After an hours-long crawl, the space shuttle Discovery reached its launch pad on Saturday, in preparation for a May 31 liftoff to add the main piece of a huge Japanese research complex to the international space station.
With the shuttle in position, NASA will conduct a practice launch countdown with the seven-member crew next week. The mission is the third of five planned for this year.
Discovery's crew, led by Mark Kelly, includes five first-time fliers and two veterans. Kelly has made two previous spaceflights, and lead spacewalker Michael Fossum has flown once.
The crew includes Japan's Akihiko Hoshide, who will oversee the setup of Kibo, the Japanese Aerospace Exploration Agency's primary contribution to the space station. Also aboard will be pilot Ken Ham, spacewalker Ron Garan, mission specialist Karen Nyberg and space station flight engineer Greg Chamitoff.
Chamitoff will remain behind on the station, replacing astronaut Garrett Reisman, who began his stint as a member of the station's live-aboard crew during the last shuttle mission in March. Reisman will be returning to Earth in Chamitoff's place.
NASA delivered the storage compartment for Kibo during the March flight, setting the stage for this month's mission. Discovery is bringing up the lab's workspace module, along with its robotic-arm system. Kibo's experiments will focus on space medicine, biology, Earth observations, material production, biotechnology and communications research.
A final segment of the elaborate lab, an exposed back porch for microgravity research experiments, is due to arrive next year.
Ten shuttle flights to go
NASA is planning 10 more shuttle flights to the multibillion-dollar space station before it retires the fleet in 2010. The space agency also plans a final servicing call to the Hubble Space Telescope this fall.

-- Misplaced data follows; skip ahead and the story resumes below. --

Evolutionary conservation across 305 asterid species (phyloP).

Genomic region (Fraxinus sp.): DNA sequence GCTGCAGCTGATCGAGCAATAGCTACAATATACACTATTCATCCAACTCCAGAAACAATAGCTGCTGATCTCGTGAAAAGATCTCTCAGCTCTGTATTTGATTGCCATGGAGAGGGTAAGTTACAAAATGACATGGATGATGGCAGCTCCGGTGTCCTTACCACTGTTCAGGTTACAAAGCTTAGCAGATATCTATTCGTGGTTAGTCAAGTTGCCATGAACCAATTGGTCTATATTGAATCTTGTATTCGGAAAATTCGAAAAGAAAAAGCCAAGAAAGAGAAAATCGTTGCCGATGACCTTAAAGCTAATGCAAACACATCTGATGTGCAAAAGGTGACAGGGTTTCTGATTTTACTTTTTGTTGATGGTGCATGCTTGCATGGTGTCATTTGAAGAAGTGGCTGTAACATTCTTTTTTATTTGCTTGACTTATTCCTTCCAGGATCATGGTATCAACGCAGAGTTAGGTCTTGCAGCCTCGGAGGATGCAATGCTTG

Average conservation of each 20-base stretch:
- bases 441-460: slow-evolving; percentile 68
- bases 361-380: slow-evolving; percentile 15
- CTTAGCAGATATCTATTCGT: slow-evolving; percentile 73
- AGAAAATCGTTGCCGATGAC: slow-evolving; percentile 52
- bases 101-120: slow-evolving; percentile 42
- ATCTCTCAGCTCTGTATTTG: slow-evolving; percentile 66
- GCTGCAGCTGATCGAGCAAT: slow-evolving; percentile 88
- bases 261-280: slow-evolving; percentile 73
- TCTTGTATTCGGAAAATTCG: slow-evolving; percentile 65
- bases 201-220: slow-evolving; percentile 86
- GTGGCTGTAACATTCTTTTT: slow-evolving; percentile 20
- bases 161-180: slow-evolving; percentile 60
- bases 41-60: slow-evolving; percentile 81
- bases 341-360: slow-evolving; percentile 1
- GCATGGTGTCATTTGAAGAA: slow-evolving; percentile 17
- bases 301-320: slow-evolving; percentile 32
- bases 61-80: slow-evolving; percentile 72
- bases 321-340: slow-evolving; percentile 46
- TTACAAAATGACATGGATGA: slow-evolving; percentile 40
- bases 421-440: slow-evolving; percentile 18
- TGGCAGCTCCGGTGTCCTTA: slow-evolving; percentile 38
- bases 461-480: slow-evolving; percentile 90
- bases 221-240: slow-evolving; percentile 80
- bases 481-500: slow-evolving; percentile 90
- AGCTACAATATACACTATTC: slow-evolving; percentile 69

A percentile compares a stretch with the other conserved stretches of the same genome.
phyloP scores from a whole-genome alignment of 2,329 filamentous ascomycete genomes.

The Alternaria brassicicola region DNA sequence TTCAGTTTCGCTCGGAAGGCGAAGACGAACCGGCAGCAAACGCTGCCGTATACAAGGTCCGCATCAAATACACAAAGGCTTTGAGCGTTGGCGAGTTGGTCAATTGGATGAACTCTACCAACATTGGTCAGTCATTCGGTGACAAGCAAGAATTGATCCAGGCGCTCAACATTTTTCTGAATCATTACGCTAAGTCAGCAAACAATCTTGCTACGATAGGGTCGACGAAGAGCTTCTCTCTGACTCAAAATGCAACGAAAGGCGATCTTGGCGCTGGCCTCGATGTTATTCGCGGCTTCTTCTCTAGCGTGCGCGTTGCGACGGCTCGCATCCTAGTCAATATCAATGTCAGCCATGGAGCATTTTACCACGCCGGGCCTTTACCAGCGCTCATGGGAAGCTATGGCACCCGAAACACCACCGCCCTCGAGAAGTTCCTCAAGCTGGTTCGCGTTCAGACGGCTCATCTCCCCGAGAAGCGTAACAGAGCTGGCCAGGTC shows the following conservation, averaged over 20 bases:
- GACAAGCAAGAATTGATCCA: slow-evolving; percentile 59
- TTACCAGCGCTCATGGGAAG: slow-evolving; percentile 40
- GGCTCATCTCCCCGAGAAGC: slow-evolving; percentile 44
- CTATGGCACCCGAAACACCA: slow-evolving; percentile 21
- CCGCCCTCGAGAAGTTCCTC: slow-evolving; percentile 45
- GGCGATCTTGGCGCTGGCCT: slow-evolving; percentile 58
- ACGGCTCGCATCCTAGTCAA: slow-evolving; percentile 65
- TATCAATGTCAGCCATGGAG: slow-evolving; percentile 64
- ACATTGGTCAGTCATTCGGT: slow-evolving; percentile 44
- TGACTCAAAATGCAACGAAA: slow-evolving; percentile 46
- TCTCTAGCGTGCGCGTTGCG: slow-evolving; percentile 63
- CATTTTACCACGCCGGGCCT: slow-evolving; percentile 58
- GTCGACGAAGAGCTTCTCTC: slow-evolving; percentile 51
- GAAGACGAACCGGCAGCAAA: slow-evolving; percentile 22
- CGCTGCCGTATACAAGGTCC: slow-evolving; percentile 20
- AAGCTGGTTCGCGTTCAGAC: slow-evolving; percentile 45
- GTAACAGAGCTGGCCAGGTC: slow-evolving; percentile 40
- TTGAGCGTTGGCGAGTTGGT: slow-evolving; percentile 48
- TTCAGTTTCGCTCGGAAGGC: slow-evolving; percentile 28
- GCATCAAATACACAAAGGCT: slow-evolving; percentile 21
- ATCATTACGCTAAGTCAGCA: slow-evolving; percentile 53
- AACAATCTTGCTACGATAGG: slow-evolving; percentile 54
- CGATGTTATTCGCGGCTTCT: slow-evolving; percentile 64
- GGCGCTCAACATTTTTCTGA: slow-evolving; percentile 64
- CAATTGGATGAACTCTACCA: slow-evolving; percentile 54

The shuttles, which began flying to space in 1981, are being retired due to safety issues raised by 2003's Columbia tragedy. NASA is funding the development of a new spaceship, called Orion, which will be capable of traveling to the moon as well as low Earth orbit. However, there will be a gap between the shuttle fleet's retirement and Orion's debut.
NASA estimates the country will need to depend on other space transports to ferry station crew members to and from the station for about five years while the new ships are under construction. For now, the Russian Soyuz craft is the only alternative, but NASA is also supporting private-sector spaceship development projects that may become available.
NASA's post-shuttle options have become a subject of renewed debate in the wake of last month's bone-jarring landing of a Soyuz crew returning from the space station. NASA managers have acknowledged that the Soyuz capsule's separation system apparently malfunctioned during the descent. An investigation into the hard landing is continuing.
This report includes information from Reuters and msnbc.com.